A hopeful future for journalism
Crisis in print, high rates of unemployment and bad paychecks made me doubt if journalism was the right choice. However, as I begin my masters degree at NYU, things are starting to change.
A couple of months before I started my journalism studies in college in 2009, Brazilian congressmen voted to make the journalism diploma for newsrooms unnecessary. It was chaos. Journalists were infuriated, news consumers didn’t know if they could trust news organizations anymore and students, like me, were confused about what to do next. Should we change our area of study and focus in something else, like sports or political science? We could still write for newspapers and magazines.
To make things even more uncomfortable for journalism students, there were many job layoffs in newsrooms. Just like in the U.S, Brazilians were trading newspapers and television for laptops, tablets and smartphones and didn’t want to pay for information anymore.
At college, professors kept teaching the basic writing skills, radio, magazine, newspaper and TV reporting and a lot of theory of mass communication. Also, because we knew that the journalism industry was in crisis, our mindset was to be very competitive against each other and work mostly alone.
After graduating, some of my friends were unemployed and most of them were in jobs with terrible pay and tiring schedules. Few were happy.
I decided to invest in a masters degree to (a) have a hands-on experience in digital journalism and (b) increase my chances in getting a good, satisfying job in the industry. As soon as my first week of NYU studies began, I started receiving many internship e-mails and readings about digital news organizations hiring journalists to occupy positions I had never heard of before, which was very exciting.
I knew that print journalism was also in a crisis in the U.S, but here the scenario didn’t seem as bad as in Brazil. American journalists may be complaining about some of the job layoffs, but there are so many new opportunities being created in the country that, even though the future of journalism is still a question mark, I believe it is heading on a positive path.
To put my thoughts to test, I decided to google about new positions and job offers in digital news organizations. It took me hardly any time to come up with good links about it.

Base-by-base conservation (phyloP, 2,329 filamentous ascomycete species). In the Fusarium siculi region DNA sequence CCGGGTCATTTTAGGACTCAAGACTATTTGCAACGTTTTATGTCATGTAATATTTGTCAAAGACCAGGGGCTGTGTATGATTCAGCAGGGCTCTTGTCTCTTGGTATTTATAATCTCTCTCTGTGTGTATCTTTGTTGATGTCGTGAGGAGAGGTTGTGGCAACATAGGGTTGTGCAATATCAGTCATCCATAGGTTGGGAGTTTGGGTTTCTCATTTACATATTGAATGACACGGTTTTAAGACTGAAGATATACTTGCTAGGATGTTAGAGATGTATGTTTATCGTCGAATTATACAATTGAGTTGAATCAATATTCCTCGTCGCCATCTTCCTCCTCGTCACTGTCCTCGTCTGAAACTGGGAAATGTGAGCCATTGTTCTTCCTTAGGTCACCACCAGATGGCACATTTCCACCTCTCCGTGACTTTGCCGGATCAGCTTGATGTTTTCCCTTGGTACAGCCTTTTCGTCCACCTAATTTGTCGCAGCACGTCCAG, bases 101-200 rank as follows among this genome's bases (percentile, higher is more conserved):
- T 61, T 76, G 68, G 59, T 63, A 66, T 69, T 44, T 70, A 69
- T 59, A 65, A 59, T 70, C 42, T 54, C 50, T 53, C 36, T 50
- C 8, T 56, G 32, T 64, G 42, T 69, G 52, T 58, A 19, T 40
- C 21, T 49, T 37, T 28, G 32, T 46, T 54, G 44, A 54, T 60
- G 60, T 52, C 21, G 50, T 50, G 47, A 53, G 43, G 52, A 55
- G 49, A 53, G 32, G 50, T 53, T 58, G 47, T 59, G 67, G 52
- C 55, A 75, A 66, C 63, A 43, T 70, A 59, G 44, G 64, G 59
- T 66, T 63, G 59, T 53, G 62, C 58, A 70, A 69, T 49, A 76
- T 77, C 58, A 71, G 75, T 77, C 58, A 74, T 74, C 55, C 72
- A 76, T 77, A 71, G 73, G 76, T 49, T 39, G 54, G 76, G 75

First there is a list made by the PRLab at Boston University in the BostInno website explaining five new positions that didn’t exist ten years ago in the journalism field: social media manager, SEO specialist, digital marketing manager, user experience analyst and online ads manager.
Then there is this amazing study released in March 26, 2014 by the Pew Research Center that analyses the rise of jobs in digital news organizations. It gathered data from 468 companies, 30 of which were considered “major digital news organizations” by the researchers. All of them together were responsible for 5,000 new full-time editorial jobs. The Big 30 were accountable for over 3,000 of them.
According to the research, these native digital news organizations are fulfilling the gap left by traditional companies that aren’t covering many local news and/or investing in investigative reporting.
The study also highlights that even though thousands of jobs are being created, a lot more has to happen to equalize the layoffs in traditional news organizations in the last decade.
However, I believe the results presented in the research are very positive. It shows an explosion of hiring in these native digital companies, such as Vice, Buzzfeed and Business Insider. Also, many of these news organizations are investing in global coverage. The Huffington Post and Buzzfeed, for example, are extremely popular in Brazil, which is very good, because it creates jobs in foreign countries, helping spread new ways of doing journalism.
Therefore, I am very excited to see where my journalism path leads me after graduation. People keep focusing on the newspaper layoffs and predicting terrible times to journalism. However, as everything in life, it is a matter of adaptation. Journalism is already finding new ways of survival.
Journalism schools around the world must also start this recycle process in order to form professionals that are able to identify necessities, to keep updated to what’s happening in the field and to tackle problems with creative solutions.
Long live journalism!